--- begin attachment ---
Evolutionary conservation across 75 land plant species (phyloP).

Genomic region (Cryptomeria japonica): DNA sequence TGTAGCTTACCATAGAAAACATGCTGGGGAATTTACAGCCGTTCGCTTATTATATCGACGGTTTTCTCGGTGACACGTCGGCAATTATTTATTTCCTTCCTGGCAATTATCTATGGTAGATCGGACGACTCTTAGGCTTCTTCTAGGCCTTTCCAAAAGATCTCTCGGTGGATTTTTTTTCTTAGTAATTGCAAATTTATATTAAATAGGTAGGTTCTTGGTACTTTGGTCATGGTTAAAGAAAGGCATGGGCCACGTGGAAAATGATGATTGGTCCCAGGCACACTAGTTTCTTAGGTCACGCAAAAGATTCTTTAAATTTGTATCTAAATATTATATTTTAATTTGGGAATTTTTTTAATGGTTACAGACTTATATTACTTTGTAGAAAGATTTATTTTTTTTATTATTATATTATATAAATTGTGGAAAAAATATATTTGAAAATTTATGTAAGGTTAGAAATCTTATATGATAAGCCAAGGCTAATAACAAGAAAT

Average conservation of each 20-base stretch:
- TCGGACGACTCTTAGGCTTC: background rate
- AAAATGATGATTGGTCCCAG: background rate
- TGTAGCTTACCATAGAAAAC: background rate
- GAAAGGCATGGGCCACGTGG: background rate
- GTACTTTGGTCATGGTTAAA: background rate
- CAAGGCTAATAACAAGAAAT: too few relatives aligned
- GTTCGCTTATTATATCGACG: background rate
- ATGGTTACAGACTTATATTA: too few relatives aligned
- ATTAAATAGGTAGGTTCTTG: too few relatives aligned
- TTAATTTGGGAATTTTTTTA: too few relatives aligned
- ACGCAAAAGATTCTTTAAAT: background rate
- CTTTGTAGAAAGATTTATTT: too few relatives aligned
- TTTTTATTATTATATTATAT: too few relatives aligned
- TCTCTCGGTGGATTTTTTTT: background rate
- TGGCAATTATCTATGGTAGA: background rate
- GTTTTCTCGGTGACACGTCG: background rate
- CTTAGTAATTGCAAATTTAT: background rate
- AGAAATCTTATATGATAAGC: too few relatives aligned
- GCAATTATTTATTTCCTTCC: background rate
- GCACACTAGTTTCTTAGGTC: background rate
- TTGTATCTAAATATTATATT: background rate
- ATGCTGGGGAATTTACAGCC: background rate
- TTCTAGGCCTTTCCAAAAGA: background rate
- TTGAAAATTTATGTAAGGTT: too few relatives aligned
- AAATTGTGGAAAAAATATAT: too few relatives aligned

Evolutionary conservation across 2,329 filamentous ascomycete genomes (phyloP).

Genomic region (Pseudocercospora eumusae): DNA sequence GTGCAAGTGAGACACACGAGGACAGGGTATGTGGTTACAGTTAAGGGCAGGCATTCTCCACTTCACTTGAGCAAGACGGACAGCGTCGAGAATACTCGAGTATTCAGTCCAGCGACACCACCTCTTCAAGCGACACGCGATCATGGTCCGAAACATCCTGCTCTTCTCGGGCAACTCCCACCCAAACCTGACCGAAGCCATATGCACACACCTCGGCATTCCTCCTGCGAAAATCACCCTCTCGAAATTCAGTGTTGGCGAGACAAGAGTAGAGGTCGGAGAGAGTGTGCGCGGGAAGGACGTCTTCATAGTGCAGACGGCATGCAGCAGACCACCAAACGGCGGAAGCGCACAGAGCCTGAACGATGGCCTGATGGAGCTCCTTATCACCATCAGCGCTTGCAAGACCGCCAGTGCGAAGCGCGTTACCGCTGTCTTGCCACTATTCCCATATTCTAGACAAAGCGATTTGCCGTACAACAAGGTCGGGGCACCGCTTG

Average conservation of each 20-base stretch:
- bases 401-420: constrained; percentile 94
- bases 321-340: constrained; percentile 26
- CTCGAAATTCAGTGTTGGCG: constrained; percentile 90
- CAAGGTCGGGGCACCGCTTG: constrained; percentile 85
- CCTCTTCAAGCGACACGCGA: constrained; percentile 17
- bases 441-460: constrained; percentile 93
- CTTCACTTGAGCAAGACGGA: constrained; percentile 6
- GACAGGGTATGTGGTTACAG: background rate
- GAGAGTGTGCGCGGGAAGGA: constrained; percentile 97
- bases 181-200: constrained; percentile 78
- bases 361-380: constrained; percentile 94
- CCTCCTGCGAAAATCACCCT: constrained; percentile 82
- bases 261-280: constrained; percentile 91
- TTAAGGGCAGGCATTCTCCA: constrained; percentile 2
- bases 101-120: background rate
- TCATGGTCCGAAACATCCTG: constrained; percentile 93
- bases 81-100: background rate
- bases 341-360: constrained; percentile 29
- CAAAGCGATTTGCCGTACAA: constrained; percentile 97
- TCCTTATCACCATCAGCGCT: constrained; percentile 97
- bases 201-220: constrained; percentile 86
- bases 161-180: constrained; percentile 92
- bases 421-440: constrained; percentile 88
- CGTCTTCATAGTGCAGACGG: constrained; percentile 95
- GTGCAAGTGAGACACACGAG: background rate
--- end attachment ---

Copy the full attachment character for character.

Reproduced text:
Evolutionary conservation across 75 land plant species (phyloP).

Genomic region (Cryptomeria japonica): DNA sequence TGTAGCTTACCATAGAAAACATGCTGGGGAATTTACAGCCGTTCGCTTATTATATCGACGGTTTTCTCGGTGACACGTCGGCAATTATTTATTTCCTTCCTGGCAATTATCTATGGTAGATCGGACGACTCTTAGGCTTCTTCTAGGCCTTTCCAAAAGATCTCTCGGTGGATTTTTTTTCTTAGTAATTGCAAATTTATATTAAATAGGTAGGTTCTTGGTACTTTGGTCATGGTTAAAGAAAGGCATGGGCCACGTGGAAAATGATGATTGGTCCCAGGCACACTAGTTTCTTAGGTCACGCAAAAGATTCTTTAAATTTGTATCTAAATATTATATTTTAATTTGGGAATTTTTTTAATGGTTACAGACTTATATTACTTTGTAGAAAGATTTATTTTTTTTATTATTATATTATATAAATTGTGGAAAAAATATATTTGAAAATTTATGTAAGGTTAGAAATCTTATATGATAAGCCAAGGCTAATAACAAGAAAT

Average conservation of each 20-base stretch:
- TCGGACGACTCTTAGGCTTC: background rate
- AAAATGATGATTGGTCCCAG: background rate
- TGTAGCTTACCATAGAAAAC: background rate
- GAAAGGCATGGGCCACGTGG: background rate
- GTACTTTGGTCATGGTTAAA: background rate
- CAAGGCTAATAACAAGAAAT: too few relatives aligned
- GTTCGCTTATTATATCGACG: background rate
- ATGGTTACAGACTTATATTA: too few relatives aligned
- ATTAAATAGGTAGGTTCTTG: too few relatives aligned
- TTAATTTGGGAATTTTTTTA: too few relatives aligned
- ACGCAAAAGATTCTTTAAAT: background rate
- CTTTGTAGAAAGATTTATTT: too few relatives aligned
- TTTTTATTATTATATTATAT: too few relatives aligned
- TCTCTCGGTGGATTTTTTTT: background rate
- TGGCAATTATCTATGGTAGA: background rate
- GTTTTCTCGGTGACACGTCG: background rate
- CTTAGTAATTGCAAATTTAT: background rate
- AGAAATCTTATATGATAAGC: too few relatives aligned
- GCAATTATTTATTTCCTTCC: background rate
- GCACACTAGTTTCTTAGGTC: background rate
- TTGTATCTAAATATTATATT: background rate
- ATGCTGGGGAATTTACAGCC: background rate
- TTCTAGGCCTTTCCAAAAGA: background rate
- TTGAAAATTTATGTAAGGTT: too few relatives aligned
- AAATTGTGGAAAAAATATAT: too few relatives aligned

Evolutionary conservation across 2,329 filamentous ascomycete genomes (phyloP).

Genomic region (Pseudocercospora eumusae): DNA sequence GTGCAAGTGAGACACACGAGGACAGGGTATGTGGTTACAGTTAAGGGCAGGCATTCTCCACTTCACTTGAGCAAGACGGACAGCGTCGAGAATACTCGAGTATTCAGTCCAGCGACACCACCTCTTCAAGCGACACGCGATCATGGTCCGAAACATCCTGCTCTTCTCGGGCAACTCCCACCCAAACCTGACCGAAGCCATATGCACACACCTCGGCATTCCTCCTGCGAAAATCACCCTCTCGAAATTCAGTGTTGGCGAGACAAGAGTAGAGGTCGGAGAGAGTGTGCGCGGGAAGGACGTCTTCATAGTGCAGACGGCATGCAGCAGACCACCAAACGGCGGAAGCGCACAGAGCCTGAACGATGGCCTGATGGAGCTCCTTATCACCATCAGCGCTTGCAAGACCGCCAGTGCGAAGCGCGTTACCGCTGTCTTGCCACTATTCCCATATTCTAGACAAAGCGATTTGCCGTACAACAAGGTCGGGGCACCGCTTG

Average conservation of each 20-base stretch:
- bases 401-420: constrained; percentile 94
- bases 321-340: constrained; percentile 26
- CTCGAAATTCAGTGTTGGCG: constrained; percentile 90
- CAAGGTCGGGGCACCGCTTG: constrained; percentile 85
- CCTCTTCAAGCGACACGCGA: constrained; percentile 17
- bases 441-460: constrained; percentile 93
- CTTCACTTGAGCAAGACGGA: constrained; percentile 6
- GACAGGGTATGTGGTTACAG: background rate
- GAGAGTGTGCGCGGGAAGGA: constrained; percentile 97
- bases 181-200: constrained; percentile 78
- bases 361-380: constrained; percentile 94
- CCTCCTGCGAAAATCACCCT: constrained; percentile 82
- bases 261-280: constrained; percentile 91
- TTAAGGGCAGGCATTCTCCA: constrained; percentile 2
- bases 101-120: background rate
- TCATGGTCCGAAACATCCTG: constrained; percentile 93
- bases 81-100: background rate
- bases 341-360: constrained; percentile 29
- CAAAGCGATTTGCCGTACAA: constrained; percentile 97
- TCCTTATCACCATCAGCGCT: constrained; percentile 97
- bases 201-220: constrained; percentile 86
- bases 161-180: constrained; percentile 92
- bases 421-440: constrained; percentile 88
- CGTCTTCATAGTGCAGACGG: constrained; percentile 95
- GTGCAAGTGAGACACACGAG: background rate